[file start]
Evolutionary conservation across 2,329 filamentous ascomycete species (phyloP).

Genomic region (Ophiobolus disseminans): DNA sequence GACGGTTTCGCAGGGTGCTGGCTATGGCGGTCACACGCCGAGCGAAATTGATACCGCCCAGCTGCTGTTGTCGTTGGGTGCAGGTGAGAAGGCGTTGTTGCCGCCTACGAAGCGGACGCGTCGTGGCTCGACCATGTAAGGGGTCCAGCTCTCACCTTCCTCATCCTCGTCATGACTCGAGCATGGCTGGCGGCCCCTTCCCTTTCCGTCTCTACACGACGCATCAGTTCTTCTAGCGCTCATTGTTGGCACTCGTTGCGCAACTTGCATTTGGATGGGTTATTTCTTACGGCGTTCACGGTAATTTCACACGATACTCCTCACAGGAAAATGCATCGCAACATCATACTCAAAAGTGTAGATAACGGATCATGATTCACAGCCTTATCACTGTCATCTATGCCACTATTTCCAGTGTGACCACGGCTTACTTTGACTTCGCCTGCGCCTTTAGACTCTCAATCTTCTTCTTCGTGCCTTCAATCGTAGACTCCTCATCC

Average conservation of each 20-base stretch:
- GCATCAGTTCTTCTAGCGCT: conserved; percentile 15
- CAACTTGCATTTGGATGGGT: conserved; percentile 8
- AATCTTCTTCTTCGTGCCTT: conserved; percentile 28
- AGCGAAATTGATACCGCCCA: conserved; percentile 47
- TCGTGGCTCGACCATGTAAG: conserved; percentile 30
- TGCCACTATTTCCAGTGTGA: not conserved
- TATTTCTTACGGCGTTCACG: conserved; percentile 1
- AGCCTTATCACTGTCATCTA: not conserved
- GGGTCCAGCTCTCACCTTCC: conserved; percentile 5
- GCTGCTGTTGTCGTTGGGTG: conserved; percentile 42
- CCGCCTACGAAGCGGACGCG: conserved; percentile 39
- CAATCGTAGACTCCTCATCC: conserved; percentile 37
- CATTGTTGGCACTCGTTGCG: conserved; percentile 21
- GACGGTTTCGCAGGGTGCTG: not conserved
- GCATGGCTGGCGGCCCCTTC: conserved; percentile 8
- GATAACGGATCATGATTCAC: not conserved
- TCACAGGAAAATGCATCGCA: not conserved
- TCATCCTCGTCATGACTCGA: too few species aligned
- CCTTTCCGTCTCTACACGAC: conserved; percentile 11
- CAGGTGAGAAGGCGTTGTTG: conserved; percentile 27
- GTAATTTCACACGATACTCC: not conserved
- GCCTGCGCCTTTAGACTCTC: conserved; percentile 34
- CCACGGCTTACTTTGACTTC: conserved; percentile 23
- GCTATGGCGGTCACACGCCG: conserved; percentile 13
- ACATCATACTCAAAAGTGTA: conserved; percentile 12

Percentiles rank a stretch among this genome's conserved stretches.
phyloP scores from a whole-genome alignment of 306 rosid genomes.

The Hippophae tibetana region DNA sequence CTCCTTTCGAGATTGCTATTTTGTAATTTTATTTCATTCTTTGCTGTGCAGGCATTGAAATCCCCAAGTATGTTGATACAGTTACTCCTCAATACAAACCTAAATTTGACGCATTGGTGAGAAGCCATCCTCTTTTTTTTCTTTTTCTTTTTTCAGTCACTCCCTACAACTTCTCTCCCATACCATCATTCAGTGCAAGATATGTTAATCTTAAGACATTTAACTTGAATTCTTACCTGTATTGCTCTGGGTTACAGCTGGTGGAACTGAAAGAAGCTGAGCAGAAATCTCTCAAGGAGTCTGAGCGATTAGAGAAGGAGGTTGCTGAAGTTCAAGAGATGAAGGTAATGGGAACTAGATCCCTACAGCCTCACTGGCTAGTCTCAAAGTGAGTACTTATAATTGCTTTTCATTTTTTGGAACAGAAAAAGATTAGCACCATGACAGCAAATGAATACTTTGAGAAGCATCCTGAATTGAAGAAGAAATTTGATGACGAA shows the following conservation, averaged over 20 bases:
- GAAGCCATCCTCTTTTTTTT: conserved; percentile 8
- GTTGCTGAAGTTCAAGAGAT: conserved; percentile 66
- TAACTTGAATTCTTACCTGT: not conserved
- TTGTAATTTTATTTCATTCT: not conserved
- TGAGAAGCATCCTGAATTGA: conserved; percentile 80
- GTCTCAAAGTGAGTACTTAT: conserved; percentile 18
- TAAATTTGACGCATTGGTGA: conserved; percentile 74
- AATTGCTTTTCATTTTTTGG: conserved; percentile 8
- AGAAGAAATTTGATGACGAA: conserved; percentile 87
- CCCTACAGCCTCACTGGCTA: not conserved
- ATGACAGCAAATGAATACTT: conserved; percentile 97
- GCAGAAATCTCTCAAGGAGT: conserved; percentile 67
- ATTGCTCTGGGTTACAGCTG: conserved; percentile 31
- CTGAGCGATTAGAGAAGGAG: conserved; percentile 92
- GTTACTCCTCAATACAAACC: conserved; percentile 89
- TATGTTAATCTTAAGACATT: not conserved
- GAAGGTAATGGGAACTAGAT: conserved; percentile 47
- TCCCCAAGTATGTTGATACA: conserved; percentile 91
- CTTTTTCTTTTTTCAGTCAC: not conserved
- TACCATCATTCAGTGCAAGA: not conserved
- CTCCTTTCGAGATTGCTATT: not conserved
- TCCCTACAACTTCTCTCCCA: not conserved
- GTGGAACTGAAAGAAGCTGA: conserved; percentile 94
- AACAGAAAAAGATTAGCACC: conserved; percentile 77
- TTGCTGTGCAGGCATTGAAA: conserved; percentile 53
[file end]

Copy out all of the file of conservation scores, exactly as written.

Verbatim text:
Evolutionary conservation across 2,329 filamentous ascomycete species (phyloP).

Genomic region (Ophiobolus disseminans): DNA sequence GACGGTTTCGCAGGGTGCTGGCTATGGCGGTCACACGCCGAGCGAAATTGATACCGCCCAGCTGCTGTTGTCGTTGGGTGCAGGTGAGAAGGCGTTGTTGCCGCCTACGAAGCGGACGCGTCGTGGCTCGACCATGTAAGGGGTCCAGCTCTCACCTTCCTCATCCTCGTCATGACTCGAGCATGGCTGGCGGCCCCTTCCCTTTCCGTCTCTACACGACGCATCAGTTCTTCTAGCGCTCATTGTTGGCACTCGTTGCGCAACTTGCATTTGGATGGGTTATTTCTTACGGCGTTCACGGTAATTTCACACGATACTCCTCACAGGAAAATGCATCGCAACATCATACTCAAAAGTGTAGATAACGGATCATGATTCACAGCCTTATCACTGTCATCTATGCCACTATTTCCAGTGTGACCACGGCTTACTTTGACTTCGCCTGCGCCTTTAGACTCTCAATCTTCTTCTTCGTGCCTTCAATCGTAGACTCCTCATCC

Average conservation of each 20-base stretch:
- GCATCAGTTCTTCTAGCGCT: conserved; percentile 15
- CAACTTGCATTTGGATGGGT: conserved; percentile 8
- AATCTTCTTCTTCGTGCCTT: conserved; percentile 28
- AGCGAAATTGATACCGCCCA: conserved; percentile 47
- TCGTGGCTCGACCATGTAAG: conserved; percentile 30
- TGCCACTATTTCCAGTGTGA: not conserved
- TATTTCTTACGGCGTTCACG: conserved; percentile 1
- AGCCTTATCACTGTCATCTA: not conserved
- GGGTCCAGCTCTCACCTTCC: conserved; percentile 5
- GCTGCTGTTGTCGTTGGGTG: conserved; percentile 42
- CCGCCTACGAAGCGGACGCG: conserved; percentile 39
- CAATCGTAGACTCCTCATCC: conserved; percentile 37
- CATTGTTGGCACTCGTTGCG: conserved; percentile 21
- GACGGTTTCGCAGGGTGCTG: not conserved
- GCATGGCTGGCGGCCCCTTC: conserved; percentile 8
- GATAACGGATCATGATTCAC: not conserved
- TCACAGGAAAATGCATCGCA: not conserved
- TCATCCTCGTCATGACTCGA: too few species aligned
- CCTTTCCGTCTCTACACGAC: conserved; percentile 11
- CAGGTGAGAAGGCGTTGTTG: conserved; percentile 27
- GTAATTTCACACGATACTCC: not conserved
- GCCTGCGCCTTTAGACTCTC: conserved; percentile 34
- CCACGGCTTACTTTGACTTC: conserved; percentile 23
- GCTATGGCGGTCACACGCCG: conserved; percentile 13
- ACATCATACTCAAAAGTGTA: conserved; percentile 12

Percentiles rank a stretch among this genome's conserved stretches.
phyloP scores from a whole-genome alignment of 306 rosid genomes.

The Hippophae tibetana region DNA sequence CTCCTTTCGAGATTGCTATTTTGTAATTTTATTTCATTCTTTGCTGTGCAGGCATTGAAATCCCCAAGTATGTTGATACAGTTACTCCTCAATACAAACCTAAATTTGACGCATTGGTGAGAAGCCATCCTCTTTTTTTTCTTTTTCTTTTTTCAGTCACTCCCTACAACTTCTCTCCCATACCATCATTCAGTGCAAGATATGTTAATCTTAAGACATTTAACTTGAATTCTTACCTGTATTGCTCTGGGTTACAGCTGGTGGAACTGAAAGAAGCTGAGCAGAAATCTCTCAAGGAGTCTGAGCGATTAGAGAAGGAGGTTGCTGAAGTTCAAGAGATGAAGGTAATGGGAACTAGATCCCTACAGCCTCACTGGCTAGTCTCAAAGTGAGTACTTATAATTGCTTTTCATTTTTTGGAACAGAAAAAGATTAGCACCATGACAGCAAATGAATACTTTGAGAAGCATCCTGAATTGAAGAAGAAATTTGATGACGAA shows the following conservation, averaged over 20 bases:
- GAAGCCATCCTCTTTTTTTT: conserved; percentile 8
- GTTGCTGAAGTTCAAGAGAT: conserved; percentile 66
- TAACTTGAATTCTTACCTGT: not conserved
- TTGTAATTTTATTTCATTCT: not conserved
- TGAGAAGCATCCTGAATTGA: conserved; percentile 80
- GTCTCAAAGTGAGTACTTAT: conserved; percentile 18
- TAAATTTGACGCATTGGTGA: conserved; percentile 74
- AATTGCTTTTCATTTTTTGG: conserved; percentile 8
- AGAAGAAATTTGATGACGAA: conserved; percentile 87
- CCCTACAGCCTCACTGGCTA: not conserved
- ATGACAGCAAATGAATACTT: conserved; percentile 97
- GCAGAAATCTCTCAAGGAGT: conserved; percentile 67
- ATTGCTCTGGGTTACAGCTG: conserved; percentile 31
- CTGAGCGATTAGAGAAGGAG: conserved; percentile 92
- GTTACTCCTCAATACAAACC: conserved; percentile 89
- TATGTTAATCTTAAGACATT: not conserved
- GAAGGTAATGGGAACTAGAT: conserved; percentile 47
- TCCCCAAGTATGTTGATACA: conserved; percentile 91
- CTTTTTCTTTTTTCAGTCAC: not conserved
- TACCATCATTCAGTGCAAGA: not conserved
- CTCCTTTCGAGATTGCTATT: not conserved
- TCCCTACAACTTCTCTCCCA: not conserved
- GTGGAACTGAAAGAAGCTGA: conserved; percentile 94
- AACAGAAAAAGATTAGCACC: conserved; percentile 77
- TTGCTGTGCAGGCATTGAAA: conserved; percentile 53